By Tanya Silverman
Twin Sisters in Aviator Hats, Oakland, California, 1988. By Leon Borensztein.
Sometimes a picture portrays a person’s dream. Sometimes a portrait of a person touches on the background of the dream.
Polish-born photographer Leon Borensztein encountered the realities of the “American Dream” when he began working as a traveling portrait photographer during the late ‘70s. When he observed American households during his shifts–first around California and then in other states–Borensztein began noticing the tiring strife that bore to achieve the dream.
Girl Scout with Flag, Maui, Hawaii, 1985. By Leon Borensztein.
As Borensztein continued to capture color portraits for work, he decided to start a side project of taking black-and-white photographs of the American working class and their families. He told his subjects–from sisters in aviator hats in California to brothers with painted jackets in Minnesota–not to force smiles.
Prints from Borensztein’s completed series, American Portraits 1979-1989, are currently displayed at NYC’s Foley Gallery. One print, Parents with Five Children, Bakersfield, California, 1983, shows an awkwardly wholesome family posing stiffly, while Man with Afro, San Francisco, California, 1984 portrays a cooler, more confident subject sitting solo.
All of those who posed in the series were positioned in front of the same backdrop. None of the subjects from the different photographs knew one another; none of them are named in the series.
Father with Son, Bakersfield, California, 1983. By Leon Borensztein.
As an American born in the mid ‘80s, observing portraits that were captured around the time of my birth triggers a vague nostalgia. The aesthetic touches on bygone American styles, with individuals adorned with tacky glasses or honky pumps I might dig up from the catacombs of second-hand shops or grandparents’ attics. My reaction is possibly a superficial sense of my country’s cultural history I never really knew beyond its material remnants–but I still feel like the facial expressions are ones I witness in everyday life.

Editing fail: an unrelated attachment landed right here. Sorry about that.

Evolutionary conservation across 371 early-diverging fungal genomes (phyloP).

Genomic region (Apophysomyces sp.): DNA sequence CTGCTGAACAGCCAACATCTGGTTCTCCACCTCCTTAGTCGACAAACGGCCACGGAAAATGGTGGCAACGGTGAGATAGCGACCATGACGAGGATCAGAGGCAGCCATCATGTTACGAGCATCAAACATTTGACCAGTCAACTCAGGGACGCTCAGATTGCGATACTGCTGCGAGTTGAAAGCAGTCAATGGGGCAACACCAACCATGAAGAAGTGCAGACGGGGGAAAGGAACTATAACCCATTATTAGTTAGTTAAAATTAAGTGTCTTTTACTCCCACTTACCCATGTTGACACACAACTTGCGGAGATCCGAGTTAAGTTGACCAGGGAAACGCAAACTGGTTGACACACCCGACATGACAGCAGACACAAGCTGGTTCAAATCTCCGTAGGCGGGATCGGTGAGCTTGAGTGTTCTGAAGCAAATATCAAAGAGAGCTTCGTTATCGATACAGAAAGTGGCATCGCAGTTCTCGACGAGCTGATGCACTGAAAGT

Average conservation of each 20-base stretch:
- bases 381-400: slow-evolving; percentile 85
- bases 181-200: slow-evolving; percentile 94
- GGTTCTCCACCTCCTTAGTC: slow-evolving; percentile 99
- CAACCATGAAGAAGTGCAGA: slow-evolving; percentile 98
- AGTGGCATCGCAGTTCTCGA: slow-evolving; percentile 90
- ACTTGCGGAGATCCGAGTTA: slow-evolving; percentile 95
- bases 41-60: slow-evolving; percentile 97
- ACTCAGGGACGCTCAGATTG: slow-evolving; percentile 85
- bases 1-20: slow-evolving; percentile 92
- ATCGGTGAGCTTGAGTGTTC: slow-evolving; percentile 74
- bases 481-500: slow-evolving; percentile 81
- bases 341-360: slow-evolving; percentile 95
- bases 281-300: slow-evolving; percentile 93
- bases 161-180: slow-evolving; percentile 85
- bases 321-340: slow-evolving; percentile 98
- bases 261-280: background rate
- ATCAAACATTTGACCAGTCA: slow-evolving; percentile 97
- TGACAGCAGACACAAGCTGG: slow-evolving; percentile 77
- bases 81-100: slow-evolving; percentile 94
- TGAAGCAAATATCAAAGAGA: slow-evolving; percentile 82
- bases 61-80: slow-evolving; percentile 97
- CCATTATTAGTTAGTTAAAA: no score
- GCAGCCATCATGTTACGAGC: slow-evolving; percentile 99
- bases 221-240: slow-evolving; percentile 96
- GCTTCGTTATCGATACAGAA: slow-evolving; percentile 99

Borensztein executed American Portraits after he emigrated from Israel. He tells me how he recalls seeing “the same bible on the coffee table or the same Britannica covered with thick dust” in American households, evidence of a door-to-door salesman’s steps. He also remembers meeting families where all members were watching different television shows in separate rooms.
Borensztein says he wouldn’t want to take similar portraits of individuals who were aware of his intentions, knowing the image would be displayed in art books or on gallery walls. He’s presently “committed to photograph people with disabilities and similar social issues,” which is influenced by his daughter’s disability.
Couple with Baby, Reno, Nevada, 1981. By Leon Borensztein.
Regarding today’s reality of the American Dream, Borensztein feels it remains the same–only the disguise has changed. While the way we live now is “vastly different” from the way we lived 30 to 40 years ago, the way we want others to perceive us is not.
“We still dress up to look our best, don our finest jewelry, medals, or tattoos,” Borensztein says. “We try to hide our poverty, our vulnerabilities, but in good and sensitive hands the camera doesn’t lie.”
All photos courtesy of Foley Gallery.
‘American Portraits: 1979-1989’ will be on display at Foley Gallery in New York City until July 26.